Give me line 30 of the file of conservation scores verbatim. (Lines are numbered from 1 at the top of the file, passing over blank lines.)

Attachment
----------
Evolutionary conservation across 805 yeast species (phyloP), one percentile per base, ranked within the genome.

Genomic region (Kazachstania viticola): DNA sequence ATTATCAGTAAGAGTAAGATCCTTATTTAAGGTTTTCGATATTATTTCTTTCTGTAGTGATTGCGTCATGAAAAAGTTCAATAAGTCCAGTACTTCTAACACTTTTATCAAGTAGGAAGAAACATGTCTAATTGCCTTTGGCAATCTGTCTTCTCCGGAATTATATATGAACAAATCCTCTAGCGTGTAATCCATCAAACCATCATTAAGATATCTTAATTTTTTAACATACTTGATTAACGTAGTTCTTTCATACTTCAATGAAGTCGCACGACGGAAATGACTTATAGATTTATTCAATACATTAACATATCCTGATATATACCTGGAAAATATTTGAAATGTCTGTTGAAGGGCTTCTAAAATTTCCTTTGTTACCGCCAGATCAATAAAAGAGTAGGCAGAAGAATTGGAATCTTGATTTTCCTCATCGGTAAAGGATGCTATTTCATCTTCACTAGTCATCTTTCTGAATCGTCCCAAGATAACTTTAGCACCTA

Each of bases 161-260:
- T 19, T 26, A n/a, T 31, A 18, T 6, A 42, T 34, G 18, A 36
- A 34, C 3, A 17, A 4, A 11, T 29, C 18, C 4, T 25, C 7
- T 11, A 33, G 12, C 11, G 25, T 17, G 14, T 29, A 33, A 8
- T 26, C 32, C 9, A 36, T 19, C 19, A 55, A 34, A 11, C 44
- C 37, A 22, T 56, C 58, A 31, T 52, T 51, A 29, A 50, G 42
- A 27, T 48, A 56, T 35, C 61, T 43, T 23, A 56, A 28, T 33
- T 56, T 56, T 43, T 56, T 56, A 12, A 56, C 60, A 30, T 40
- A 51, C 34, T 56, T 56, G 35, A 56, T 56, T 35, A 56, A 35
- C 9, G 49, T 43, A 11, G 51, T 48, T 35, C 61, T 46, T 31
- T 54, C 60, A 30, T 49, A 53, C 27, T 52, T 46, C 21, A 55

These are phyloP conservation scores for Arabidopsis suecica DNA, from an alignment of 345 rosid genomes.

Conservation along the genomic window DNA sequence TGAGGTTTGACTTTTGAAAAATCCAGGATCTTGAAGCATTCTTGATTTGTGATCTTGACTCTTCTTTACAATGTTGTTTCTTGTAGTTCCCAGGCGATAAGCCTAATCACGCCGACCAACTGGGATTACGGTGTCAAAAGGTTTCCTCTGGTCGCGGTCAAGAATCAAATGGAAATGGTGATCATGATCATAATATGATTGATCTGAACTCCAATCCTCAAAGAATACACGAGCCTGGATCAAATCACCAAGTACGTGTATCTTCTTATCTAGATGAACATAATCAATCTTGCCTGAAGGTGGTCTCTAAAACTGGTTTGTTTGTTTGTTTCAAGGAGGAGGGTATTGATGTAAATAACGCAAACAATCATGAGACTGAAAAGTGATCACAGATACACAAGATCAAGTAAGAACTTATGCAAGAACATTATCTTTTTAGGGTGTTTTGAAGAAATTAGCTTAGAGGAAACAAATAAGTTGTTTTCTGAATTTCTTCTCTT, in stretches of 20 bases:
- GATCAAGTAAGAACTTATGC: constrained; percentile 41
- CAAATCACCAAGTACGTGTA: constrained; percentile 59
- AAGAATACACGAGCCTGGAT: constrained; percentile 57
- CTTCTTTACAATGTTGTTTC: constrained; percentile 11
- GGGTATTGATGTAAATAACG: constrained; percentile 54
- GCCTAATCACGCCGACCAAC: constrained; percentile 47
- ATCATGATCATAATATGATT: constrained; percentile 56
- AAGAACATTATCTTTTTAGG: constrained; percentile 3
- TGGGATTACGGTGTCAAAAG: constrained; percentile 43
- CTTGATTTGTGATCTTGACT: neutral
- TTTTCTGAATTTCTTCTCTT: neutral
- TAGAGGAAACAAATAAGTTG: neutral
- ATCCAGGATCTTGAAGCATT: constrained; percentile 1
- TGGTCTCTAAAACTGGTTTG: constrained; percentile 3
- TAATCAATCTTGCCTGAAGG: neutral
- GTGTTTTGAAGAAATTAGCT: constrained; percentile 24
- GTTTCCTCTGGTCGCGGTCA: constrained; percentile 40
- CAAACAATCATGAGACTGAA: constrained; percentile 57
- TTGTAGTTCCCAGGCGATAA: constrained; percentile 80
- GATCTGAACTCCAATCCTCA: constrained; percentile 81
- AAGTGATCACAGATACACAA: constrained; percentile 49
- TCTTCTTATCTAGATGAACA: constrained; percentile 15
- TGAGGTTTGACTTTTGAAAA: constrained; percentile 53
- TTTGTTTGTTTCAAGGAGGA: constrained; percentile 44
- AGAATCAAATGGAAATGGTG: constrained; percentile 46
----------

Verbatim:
- TAATCAATCTTGCCTGAAGG: neutral